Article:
8. I don’t this could happen because the “pc” market is not the “mobile” market. Apple is not the #1 in the computer market so he needs to stay competitive. I think the Mac App Store will be an extra market channel.

  9. For small developers, the app store should be great primarily as it will ease a common concern I have with websites. I don’t want to hand over my credit card info to a random website. I don’t know who is behind the website and how well the website will protect my information. What if the website goes bust and put their customer info on Ebay? The security concern has stopped me from paying for software (mostly shareware). With the app store, I trust Apple as the market and this will lead me to pay for more software.

  10. LOL I pitched the app store concept to Jobs in, I think, 1999. He was very much Not Interested then. How times change. My thinking was that people would enjoy a central location that managed their Mac software for them – kept them updated, stored their licenses, etc., and also included plans for leasing software. Like leasing a car, you pay as you go and can upgrade regularly to the latest and greatest version. Anyway, he seemed to think my idea was really absurd. I wonder if software leasing is around the corner?

  11. As an end user rather than a developer, I love the fact there will be an app store. I get great comfort from the fact I know where the software has come from, that it’s been pre-tested and it is totally trustworthy. The app store is clean and it’s perfect as a portal to the world of developers.

    When I download from the app store I will know where the software is coming from, that it will install. It’s good and it should make competition better. In my own opinion.

  12. Olly,
    Great article and thoughts. I published an article right after the keynote with a slightly different take. In my mind, the new Mac App Store represents what Steve Jobs said just two days before which is that of “Integrated vs. Fragmented”. See, software right now is fairly fragmented, and by that I mean it is in a state right now where you have one version on your Mac, another version on your iPad (or iPhone). It’s fragmented. With apps that can live on all the devices and share data, we get closer to integrated – and that is pretty darn nice from a productivity standpoint!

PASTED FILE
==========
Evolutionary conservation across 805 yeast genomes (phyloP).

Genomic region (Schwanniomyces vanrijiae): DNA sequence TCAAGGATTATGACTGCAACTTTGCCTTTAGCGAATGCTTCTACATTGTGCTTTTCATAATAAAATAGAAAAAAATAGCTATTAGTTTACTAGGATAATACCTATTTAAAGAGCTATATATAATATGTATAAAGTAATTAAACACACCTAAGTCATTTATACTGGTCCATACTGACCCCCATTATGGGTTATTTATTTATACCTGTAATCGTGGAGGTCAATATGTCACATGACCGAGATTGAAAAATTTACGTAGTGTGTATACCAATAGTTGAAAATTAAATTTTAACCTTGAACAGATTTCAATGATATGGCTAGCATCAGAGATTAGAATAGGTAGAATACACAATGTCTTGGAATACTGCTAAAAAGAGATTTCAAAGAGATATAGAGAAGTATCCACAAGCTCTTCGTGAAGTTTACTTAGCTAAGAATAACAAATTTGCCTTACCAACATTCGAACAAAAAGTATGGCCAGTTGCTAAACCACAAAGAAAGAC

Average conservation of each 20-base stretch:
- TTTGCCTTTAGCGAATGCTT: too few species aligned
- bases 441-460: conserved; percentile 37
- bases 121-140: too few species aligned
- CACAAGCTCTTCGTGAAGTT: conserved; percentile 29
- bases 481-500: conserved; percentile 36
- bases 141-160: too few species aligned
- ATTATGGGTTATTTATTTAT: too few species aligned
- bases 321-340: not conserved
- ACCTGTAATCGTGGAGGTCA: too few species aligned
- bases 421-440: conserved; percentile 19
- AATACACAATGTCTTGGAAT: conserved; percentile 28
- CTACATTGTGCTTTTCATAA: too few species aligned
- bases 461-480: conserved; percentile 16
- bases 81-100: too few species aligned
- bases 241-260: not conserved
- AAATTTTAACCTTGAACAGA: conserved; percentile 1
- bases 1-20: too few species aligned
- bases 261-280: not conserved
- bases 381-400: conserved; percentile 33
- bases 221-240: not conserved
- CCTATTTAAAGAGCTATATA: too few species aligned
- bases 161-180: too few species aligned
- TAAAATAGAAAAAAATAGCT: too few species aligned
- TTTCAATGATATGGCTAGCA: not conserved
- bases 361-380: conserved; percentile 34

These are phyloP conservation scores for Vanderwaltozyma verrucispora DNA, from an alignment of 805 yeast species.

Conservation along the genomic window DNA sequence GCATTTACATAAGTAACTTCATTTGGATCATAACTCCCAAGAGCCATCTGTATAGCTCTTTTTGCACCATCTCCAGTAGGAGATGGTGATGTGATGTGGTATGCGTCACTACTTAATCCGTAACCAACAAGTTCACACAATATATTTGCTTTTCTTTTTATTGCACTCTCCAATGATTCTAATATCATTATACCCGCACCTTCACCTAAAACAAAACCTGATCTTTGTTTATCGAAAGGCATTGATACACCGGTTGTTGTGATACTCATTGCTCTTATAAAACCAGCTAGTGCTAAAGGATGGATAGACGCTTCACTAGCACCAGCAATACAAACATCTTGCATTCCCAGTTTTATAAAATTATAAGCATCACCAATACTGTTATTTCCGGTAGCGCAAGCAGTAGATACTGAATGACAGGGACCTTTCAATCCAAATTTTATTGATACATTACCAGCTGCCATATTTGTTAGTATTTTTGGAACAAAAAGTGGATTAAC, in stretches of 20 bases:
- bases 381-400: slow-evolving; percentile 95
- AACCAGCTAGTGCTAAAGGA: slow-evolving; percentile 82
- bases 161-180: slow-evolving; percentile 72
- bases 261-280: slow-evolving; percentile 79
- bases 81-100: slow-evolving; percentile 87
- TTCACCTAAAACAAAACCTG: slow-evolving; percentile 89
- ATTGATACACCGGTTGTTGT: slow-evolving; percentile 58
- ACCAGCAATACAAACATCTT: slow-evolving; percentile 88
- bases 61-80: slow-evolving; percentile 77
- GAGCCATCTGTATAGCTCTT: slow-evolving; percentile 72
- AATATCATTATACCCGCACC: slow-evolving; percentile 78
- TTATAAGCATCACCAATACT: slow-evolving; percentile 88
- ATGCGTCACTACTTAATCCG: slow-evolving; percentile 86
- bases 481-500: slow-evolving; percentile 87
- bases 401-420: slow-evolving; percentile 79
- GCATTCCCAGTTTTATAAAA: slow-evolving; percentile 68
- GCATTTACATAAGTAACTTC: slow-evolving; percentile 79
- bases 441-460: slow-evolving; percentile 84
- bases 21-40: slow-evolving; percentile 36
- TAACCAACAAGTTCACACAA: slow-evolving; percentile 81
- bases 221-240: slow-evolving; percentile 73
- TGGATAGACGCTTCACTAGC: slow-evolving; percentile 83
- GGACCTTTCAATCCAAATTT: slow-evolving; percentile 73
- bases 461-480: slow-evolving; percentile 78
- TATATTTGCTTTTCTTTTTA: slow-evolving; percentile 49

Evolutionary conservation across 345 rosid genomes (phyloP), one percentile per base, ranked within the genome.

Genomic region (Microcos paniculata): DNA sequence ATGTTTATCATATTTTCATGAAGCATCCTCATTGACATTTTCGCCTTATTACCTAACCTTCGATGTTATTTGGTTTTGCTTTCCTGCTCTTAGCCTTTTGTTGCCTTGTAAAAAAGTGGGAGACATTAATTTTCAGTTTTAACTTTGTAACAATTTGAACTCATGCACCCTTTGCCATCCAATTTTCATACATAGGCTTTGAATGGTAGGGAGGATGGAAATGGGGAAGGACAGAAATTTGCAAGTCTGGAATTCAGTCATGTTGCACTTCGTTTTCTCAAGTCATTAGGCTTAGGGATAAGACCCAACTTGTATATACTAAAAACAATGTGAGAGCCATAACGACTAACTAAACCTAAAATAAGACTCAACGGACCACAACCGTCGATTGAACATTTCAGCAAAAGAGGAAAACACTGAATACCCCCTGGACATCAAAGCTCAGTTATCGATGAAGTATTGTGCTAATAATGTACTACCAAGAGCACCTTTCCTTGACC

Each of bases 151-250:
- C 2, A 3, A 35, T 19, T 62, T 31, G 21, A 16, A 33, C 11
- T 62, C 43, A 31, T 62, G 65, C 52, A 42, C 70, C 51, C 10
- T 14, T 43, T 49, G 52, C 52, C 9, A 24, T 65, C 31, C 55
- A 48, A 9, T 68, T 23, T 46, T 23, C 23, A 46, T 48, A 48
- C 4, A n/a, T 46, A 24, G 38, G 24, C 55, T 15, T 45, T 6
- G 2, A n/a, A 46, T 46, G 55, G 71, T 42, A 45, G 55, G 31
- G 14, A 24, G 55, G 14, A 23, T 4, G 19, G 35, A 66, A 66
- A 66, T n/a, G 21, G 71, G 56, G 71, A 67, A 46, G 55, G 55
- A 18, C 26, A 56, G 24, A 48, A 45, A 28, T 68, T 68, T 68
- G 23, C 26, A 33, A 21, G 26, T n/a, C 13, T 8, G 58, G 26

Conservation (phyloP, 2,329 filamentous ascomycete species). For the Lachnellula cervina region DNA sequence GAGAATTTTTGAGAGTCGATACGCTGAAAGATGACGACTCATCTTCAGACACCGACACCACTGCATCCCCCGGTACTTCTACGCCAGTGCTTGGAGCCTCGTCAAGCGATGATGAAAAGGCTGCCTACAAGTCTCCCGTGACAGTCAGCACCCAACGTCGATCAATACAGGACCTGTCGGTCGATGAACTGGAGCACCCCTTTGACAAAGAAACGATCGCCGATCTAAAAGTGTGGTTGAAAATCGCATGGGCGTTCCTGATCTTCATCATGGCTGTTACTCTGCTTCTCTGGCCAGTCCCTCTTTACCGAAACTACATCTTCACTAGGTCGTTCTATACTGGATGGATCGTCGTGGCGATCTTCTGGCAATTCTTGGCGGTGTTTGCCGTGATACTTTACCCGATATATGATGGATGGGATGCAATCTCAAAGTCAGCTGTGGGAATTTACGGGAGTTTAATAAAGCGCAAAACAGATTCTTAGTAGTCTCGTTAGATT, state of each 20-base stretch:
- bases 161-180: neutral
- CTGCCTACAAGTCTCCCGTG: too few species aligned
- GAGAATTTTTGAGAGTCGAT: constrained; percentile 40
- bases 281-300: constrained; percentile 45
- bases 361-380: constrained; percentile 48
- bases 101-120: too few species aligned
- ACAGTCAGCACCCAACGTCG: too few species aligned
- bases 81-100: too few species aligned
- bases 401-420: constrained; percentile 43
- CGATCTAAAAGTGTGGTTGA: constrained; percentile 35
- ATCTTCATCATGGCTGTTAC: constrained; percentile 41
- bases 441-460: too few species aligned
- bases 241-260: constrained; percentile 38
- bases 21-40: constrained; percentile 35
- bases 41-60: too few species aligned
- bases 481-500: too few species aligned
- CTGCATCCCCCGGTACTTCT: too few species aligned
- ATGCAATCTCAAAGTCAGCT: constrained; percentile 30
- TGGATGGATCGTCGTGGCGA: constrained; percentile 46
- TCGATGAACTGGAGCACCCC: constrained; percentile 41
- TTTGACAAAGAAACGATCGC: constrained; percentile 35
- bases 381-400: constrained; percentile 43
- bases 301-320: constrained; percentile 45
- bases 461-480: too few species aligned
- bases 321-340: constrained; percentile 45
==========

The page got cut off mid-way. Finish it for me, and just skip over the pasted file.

13. That is one side of the story – what about open source? How iOs kicked the open source community in the balls, that will come to the mac store too. That was the last blow that made me quit mac for good…

    There seems to be a real challenge to keep the open source side of reality going. If you can’t open it you can’t own it, that is for hardware and software. It quite sad to see how closed apple is going – sure it might benefit the market – but how restrictive is it on the general public creativity!

    • That’s ok Geoffrey, the only loser in you abandoning Mac is yourself. Move to Windows. If Open source is the future then good old competition will prove that. Of everyone agrees, people will vote with their feet and walk. For everyone developer or nerd that wants open source to tinker or even in fairness to be more creative, there are a million users who just want simplicity and reliability. If open source is so good and can create better products on other platforms then users will switch.

    • That’s ok Geoffrey, the only loser is you abandoning Mac is yourself. Move to Windows. If Open source is the future then good old competition will prove that. Of everyone agrees, people will vote with their feet and walk. For everyone developer or nerd that wants open source to tinker or even in fairness to be more creative, there are a million users who just want simplicity and reliability. If open source is so good and can create better products on other platforms then users will switch.

  14. Okay Olly, you need to refill your anti-paranoia prescription….even setting aside all the anti-trust issues (what you foresee Apple doing is totally illegal!), you’re missing the big picture point…